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China’s biggest builder warns core profit could plunge 70%

China’s biggest builder warns core profit could plunge 70%
Country Garden Holdings's Fengming Haishang residential development in Shanghai, China, on Tuesday, 12 July 2022. (Photo: Qilai Shen/Bloomberg)

Country Garden Holdings has warned that first-half earnings probably tumbled by as much as 70% amid an escalating property crisis in the country. 

The Foshan-based company said preliminary core profit could reach 4.5 billion yuan ($664-million) to 5 billion yuan for the first six months of the year, down from 15.2-billion yuan a year earlier, according to a filing on Thursday. 

Country Garden, once considered among China’s safer property companies, has been engulfed by the sector’s unravelling following regulatory crackdowns and pandemic restrictions that have pummelling housing sales. The developer lost its last investment-grade rating after Fitch Ratings downgraded it to junk on Tuesday. 

A liquidity crisis among China’s property developers has led to a plunge in new projects and put about 5% of existing apartment construction on hold, sparking mortgage payment boycotts by angry homebuyers. The market collapse could lead to profit declines at other firms.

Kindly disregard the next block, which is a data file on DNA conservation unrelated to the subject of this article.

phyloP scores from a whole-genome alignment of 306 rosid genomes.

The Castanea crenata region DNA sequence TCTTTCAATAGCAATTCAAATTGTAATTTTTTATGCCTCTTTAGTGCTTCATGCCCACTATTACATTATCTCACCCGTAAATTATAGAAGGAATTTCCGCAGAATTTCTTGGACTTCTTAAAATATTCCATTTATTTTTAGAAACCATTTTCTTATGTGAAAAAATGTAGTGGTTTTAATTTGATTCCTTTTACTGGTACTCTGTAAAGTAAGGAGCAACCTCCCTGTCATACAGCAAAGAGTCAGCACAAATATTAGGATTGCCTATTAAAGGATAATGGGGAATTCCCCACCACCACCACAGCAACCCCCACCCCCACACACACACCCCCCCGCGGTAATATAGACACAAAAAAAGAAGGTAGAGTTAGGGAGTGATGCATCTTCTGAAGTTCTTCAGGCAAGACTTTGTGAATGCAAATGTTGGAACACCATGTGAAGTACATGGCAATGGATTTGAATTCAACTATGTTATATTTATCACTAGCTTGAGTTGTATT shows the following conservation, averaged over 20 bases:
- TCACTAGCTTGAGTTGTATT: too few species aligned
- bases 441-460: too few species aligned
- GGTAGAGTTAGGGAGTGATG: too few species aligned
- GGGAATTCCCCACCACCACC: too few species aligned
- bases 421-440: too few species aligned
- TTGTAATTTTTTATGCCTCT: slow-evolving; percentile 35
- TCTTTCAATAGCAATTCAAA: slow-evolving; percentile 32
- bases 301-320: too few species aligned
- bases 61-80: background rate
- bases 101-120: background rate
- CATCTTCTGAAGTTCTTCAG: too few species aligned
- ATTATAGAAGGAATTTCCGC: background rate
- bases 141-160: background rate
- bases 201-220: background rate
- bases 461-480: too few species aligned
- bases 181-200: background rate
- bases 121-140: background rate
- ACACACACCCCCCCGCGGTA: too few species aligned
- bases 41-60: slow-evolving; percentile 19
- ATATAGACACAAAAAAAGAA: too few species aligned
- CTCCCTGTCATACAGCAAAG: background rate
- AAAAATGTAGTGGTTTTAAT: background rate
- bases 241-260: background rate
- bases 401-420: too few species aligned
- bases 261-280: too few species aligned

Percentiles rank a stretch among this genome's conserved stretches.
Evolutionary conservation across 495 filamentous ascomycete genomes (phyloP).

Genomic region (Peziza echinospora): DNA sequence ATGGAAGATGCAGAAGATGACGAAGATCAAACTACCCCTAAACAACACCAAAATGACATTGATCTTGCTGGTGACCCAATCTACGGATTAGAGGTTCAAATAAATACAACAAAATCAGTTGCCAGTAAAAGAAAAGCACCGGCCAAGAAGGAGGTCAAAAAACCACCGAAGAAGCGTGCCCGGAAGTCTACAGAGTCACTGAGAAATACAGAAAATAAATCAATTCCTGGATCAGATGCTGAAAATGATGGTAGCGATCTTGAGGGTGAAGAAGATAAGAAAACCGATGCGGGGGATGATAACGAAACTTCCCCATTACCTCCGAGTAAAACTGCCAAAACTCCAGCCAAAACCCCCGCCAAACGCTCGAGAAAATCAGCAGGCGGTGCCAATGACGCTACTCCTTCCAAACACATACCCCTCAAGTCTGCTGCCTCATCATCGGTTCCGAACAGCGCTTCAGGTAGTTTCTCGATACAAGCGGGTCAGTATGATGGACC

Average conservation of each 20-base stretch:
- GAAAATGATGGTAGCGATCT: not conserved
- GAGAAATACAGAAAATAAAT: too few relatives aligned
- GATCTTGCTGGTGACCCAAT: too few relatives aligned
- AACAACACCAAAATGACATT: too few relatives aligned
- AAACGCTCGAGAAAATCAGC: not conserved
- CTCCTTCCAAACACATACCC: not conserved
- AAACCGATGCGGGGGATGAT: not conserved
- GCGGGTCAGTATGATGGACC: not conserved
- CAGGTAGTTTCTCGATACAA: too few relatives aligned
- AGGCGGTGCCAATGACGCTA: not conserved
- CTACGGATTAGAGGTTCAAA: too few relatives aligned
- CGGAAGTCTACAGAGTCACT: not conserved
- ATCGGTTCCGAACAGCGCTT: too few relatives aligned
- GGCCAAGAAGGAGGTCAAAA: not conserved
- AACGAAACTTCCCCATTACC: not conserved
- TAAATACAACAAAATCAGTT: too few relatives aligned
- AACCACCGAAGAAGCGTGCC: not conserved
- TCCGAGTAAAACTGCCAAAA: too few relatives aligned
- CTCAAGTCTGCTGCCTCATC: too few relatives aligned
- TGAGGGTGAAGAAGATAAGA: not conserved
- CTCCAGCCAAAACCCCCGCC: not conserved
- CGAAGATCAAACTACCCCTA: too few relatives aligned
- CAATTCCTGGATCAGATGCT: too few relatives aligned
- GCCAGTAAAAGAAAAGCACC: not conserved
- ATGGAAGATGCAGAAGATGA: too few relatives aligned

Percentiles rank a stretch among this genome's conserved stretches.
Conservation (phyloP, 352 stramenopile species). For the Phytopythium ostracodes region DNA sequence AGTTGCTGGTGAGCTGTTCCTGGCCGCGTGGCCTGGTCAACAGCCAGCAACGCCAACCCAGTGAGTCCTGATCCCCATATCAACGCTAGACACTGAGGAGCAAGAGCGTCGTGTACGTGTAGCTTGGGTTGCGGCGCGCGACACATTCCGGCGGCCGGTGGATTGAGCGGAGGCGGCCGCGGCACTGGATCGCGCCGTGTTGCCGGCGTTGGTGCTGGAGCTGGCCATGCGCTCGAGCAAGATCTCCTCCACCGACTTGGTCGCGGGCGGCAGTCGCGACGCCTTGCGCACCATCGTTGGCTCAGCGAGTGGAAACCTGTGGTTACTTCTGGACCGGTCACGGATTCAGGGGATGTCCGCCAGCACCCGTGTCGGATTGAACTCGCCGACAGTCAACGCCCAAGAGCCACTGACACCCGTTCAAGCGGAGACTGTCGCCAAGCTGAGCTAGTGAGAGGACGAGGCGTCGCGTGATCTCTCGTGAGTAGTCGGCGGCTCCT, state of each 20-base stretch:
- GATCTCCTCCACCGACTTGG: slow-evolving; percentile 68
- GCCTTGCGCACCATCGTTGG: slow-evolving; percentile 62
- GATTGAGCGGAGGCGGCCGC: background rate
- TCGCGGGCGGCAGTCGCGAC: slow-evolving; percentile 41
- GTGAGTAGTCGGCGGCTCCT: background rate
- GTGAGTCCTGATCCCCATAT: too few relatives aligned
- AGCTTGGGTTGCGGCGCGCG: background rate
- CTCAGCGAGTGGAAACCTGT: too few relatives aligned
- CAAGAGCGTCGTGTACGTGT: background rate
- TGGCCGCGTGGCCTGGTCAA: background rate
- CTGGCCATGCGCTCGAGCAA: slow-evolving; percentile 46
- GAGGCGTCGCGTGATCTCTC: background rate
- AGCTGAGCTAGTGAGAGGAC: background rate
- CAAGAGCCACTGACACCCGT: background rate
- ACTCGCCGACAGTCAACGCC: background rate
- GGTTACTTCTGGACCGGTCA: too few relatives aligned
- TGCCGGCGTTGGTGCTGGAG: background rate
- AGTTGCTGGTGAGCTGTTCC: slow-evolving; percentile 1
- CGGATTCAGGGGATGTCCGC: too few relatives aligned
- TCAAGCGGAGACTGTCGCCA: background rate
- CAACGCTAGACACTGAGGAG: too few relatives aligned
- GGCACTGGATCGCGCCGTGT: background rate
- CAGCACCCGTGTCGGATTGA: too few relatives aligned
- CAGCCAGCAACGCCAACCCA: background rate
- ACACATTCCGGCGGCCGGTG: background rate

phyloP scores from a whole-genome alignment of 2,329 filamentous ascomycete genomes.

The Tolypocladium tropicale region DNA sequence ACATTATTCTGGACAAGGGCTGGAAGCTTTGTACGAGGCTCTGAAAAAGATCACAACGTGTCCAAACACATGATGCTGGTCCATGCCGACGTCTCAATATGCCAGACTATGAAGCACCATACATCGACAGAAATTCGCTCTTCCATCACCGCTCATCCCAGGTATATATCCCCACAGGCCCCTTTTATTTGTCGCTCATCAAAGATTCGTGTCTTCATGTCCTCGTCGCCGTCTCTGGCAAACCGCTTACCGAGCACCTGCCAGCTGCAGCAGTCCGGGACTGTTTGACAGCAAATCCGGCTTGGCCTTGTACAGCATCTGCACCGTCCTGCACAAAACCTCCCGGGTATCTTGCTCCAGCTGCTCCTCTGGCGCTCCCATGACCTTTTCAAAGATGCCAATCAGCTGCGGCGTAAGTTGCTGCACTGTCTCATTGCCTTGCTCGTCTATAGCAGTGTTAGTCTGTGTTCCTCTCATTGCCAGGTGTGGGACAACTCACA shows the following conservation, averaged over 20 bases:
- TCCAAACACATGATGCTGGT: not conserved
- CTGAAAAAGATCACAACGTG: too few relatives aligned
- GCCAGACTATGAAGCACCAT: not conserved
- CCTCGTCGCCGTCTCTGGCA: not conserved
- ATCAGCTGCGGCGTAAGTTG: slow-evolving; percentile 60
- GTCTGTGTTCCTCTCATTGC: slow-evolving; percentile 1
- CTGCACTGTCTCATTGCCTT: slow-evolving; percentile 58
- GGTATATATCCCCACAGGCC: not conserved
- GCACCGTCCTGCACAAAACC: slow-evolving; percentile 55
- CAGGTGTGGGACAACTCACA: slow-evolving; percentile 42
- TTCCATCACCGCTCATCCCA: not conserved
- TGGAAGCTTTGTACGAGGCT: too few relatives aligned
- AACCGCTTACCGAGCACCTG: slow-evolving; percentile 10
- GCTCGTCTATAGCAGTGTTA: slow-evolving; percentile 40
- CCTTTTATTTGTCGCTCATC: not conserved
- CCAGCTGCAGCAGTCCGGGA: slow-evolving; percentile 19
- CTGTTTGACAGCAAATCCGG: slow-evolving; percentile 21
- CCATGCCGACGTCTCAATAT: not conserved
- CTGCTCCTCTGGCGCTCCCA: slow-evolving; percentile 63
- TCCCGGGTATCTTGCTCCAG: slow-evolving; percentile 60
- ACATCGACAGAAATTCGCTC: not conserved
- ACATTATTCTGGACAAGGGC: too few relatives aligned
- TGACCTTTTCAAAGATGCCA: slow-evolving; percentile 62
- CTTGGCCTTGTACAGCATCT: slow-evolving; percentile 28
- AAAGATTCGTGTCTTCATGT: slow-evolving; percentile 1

Country Garden “will not be the only one”, said Shujin Chen, analyst at Jefferies Financial Group. Chen expects more private developers to report 25% profit declines in the first half given weak sales. 

The developer’s Hong Kong shares dropped as much as 5.6% in Thursday trading, extending the decline this year to 66%. Its dollar bonds were indicated down by as much as 2 cents on the dollar, according to Bloomberg-compiled prices. Most of its bonds are below 35 cents on the dollar, after some traded near face value early this year.

Country Garden said net income in the first half reached about 200 million yuan to 1 billion yuan, down from 15 billion yuan a year earlier. The company expects to report full results in the second half of August.

As China’s only large developer with a lower-end market push, Country Garden is facing weaker home-buying demand. Almost four-fifths of its land bank is in so-called tier-3 and tier-4 cities, where the developer has sought migrant workers looking to upgrade to affordable apartments near their hometowns. Home sales in the world’s second-largest economy have tumbled for more than a year, and prices have dropped for 11 consecutive months. 

The company cited a tough business environment because of Covid-19, a decrease in revenue recognised for properties sold caused by a downturn in the market, along with impairment and foreign exchange losses.

Late last month, it sold stock at a 13% discount to raise HK$2.83 billion ($360 million), signalling that even the healthiest developers are in distress. Some of the proceeds will be used to repay offshore debt, it said. Country Garden has the most junk bonds among all issuers, according to data compiled by Bloomberg. BM


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